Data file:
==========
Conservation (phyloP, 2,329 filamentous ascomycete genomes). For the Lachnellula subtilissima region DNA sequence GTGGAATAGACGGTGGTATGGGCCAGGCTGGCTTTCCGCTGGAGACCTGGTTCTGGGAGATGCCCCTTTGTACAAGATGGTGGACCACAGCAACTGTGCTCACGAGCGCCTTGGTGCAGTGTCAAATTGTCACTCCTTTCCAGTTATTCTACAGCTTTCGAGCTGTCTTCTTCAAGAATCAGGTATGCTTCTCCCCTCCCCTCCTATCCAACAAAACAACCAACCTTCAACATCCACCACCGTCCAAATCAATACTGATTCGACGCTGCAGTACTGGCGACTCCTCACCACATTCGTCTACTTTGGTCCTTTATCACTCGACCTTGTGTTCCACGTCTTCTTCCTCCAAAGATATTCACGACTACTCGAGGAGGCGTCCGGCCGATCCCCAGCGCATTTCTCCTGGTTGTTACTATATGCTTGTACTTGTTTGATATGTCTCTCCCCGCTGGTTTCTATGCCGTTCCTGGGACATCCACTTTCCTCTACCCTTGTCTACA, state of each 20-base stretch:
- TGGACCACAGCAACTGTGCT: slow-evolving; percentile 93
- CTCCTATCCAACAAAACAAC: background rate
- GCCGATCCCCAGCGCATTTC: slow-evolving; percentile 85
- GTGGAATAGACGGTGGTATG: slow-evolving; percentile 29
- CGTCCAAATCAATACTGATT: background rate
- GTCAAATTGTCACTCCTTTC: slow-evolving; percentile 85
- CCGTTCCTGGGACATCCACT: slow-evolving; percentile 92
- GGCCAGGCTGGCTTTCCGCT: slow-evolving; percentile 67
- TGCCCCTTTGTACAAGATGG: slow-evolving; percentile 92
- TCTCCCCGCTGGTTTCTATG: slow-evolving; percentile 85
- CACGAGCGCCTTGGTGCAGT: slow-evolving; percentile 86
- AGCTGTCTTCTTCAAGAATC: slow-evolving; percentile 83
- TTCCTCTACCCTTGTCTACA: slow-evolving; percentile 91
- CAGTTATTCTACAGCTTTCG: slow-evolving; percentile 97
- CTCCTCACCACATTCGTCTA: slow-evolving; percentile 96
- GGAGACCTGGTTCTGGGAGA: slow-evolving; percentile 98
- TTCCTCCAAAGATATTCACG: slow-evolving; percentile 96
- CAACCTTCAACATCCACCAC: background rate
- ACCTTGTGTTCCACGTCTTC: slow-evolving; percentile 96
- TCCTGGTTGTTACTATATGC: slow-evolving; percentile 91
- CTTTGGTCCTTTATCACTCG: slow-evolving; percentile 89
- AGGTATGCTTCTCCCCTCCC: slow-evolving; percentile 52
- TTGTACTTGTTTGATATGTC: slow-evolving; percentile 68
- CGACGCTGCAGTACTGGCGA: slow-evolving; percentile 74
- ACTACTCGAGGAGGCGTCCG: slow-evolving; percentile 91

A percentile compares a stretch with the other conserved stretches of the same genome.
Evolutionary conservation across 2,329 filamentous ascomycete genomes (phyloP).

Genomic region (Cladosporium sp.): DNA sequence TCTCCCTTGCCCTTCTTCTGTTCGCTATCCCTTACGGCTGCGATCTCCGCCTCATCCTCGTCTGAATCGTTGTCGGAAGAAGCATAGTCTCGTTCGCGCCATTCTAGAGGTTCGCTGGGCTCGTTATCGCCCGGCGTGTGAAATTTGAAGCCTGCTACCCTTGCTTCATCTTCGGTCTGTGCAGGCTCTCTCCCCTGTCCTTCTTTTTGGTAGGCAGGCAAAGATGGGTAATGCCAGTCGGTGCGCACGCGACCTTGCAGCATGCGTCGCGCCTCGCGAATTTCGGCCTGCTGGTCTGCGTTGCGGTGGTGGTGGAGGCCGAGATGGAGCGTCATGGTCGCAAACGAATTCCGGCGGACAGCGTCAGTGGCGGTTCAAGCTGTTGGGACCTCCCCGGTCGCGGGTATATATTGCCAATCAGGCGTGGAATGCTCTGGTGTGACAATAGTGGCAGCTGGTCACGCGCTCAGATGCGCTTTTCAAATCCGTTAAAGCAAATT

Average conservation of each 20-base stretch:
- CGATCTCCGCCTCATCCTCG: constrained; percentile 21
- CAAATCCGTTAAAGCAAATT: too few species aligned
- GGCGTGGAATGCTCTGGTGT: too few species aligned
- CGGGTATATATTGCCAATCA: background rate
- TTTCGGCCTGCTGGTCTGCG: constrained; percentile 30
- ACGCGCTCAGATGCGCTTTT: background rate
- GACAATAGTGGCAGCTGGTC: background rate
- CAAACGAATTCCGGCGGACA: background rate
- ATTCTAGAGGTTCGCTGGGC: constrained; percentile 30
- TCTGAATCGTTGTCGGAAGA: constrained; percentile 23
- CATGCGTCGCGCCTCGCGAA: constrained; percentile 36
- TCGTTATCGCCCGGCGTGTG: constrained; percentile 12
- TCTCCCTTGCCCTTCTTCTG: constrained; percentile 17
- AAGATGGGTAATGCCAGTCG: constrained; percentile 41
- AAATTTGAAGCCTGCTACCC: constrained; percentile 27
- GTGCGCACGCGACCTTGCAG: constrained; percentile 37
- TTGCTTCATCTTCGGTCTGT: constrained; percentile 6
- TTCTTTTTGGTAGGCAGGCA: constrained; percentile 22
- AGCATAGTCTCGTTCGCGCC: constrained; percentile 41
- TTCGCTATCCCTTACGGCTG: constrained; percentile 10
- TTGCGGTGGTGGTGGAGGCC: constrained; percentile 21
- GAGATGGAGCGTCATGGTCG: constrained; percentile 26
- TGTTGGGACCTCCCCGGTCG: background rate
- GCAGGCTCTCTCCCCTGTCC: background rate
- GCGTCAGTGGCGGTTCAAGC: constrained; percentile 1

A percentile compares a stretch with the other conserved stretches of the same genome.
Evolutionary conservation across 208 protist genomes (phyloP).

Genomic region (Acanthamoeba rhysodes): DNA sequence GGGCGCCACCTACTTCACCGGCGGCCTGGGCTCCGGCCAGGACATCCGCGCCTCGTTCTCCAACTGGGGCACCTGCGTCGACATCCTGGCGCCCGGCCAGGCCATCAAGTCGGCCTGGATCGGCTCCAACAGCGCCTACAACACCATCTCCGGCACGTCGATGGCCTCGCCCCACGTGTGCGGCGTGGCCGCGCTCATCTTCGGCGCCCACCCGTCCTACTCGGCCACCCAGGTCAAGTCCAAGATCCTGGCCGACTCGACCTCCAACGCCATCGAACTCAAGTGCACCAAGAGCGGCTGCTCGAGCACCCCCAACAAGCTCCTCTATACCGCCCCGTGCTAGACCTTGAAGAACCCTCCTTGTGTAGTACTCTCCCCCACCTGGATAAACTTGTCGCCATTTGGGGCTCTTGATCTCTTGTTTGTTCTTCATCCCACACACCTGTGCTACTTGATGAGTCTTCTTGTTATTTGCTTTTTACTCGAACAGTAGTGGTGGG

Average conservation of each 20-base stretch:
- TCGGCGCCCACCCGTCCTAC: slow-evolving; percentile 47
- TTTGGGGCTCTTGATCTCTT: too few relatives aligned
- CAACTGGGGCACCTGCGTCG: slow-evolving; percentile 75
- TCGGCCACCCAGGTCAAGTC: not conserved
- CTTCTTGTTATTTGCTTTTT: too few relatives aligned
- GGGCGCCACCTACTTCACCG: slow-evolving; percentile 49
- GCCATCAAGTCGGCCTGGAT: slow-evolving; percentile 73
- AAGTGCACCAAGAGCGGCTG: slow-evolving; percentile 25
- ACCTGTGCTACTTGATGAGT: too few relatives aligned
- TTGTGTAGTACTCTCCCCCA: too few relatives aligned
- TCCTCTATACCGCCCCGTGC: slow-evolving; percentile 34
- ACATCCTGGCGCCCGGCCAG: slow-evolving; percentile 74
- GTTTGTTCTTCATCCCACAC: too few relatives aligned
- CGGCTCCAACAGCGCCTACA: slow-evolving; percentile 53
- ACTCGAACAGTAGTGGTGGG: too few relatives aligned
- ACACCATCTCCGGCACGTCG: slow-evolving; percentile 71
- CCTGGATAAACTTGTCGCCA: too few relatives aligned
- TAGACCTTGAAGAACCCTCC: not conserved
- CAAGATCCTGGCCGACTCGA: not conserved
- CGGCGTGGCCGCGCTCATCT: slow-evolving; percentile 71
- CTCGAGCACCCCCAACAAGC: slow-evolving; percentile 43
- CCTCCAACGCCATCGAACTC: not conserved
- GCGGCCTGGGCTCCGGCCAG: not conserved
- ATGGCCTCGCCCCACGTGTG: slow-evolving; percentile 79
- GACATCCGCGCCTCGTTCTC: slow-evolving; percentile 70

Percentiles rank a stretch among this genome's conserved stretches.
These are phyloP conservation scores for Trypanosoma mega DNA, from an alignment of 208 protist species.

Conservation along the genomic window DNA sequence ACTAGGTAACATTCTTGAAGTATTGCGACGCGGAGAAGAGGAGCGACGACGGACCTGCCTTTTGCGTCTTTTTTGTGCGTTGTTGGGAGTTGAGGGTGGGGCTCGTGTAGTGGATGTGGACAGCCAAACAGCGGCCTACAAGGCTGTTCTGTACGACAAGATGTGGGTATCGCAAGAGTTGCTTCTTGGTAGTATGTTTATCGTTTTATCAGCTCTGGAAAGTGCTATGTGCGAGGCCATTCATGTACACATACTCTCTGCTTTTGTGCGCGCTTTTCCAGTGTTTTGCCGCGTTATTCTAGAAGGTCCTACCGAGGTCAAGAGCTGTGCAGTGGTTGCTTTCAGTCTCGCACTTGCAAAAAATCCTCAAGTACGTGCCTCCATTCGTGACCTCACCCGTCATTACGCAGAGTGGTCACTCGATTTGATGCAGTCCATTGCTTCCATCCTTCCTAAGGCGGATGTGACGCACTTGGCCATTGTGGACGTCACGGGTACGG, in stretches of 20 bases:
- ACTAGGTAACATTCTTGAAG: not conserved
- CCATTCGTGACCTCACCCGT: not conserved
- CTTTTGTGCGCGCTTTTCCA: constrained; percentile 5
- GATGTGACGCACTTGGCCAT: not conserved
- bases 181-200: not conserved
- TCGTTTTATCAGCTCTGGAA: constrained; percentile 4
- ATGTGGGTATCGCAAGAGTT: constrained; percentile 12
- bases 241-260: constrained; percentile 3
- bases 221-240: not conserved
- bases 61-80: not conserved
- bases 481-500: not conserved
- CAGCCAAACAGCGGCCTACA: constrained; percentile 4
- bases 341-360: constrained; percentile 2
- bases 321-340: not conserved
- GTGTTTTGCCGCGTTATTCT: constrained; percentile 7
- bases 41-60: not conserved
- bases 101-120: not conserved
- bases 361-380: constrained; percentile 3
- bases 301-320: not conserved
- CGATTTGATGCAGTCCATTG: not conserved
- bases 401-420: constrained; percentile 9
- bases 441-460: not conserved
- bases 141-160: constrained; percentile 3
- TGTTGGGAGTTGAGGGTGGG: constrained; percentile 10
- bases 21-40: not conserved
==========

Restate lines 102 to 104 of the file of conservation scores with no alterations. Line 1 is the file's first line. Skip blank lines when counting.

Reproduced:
- GTGTTTTGCCGCGTTATTCT: constrained; percentile 7
- bases 41-60: not conserved
- bases 101-120: not conserved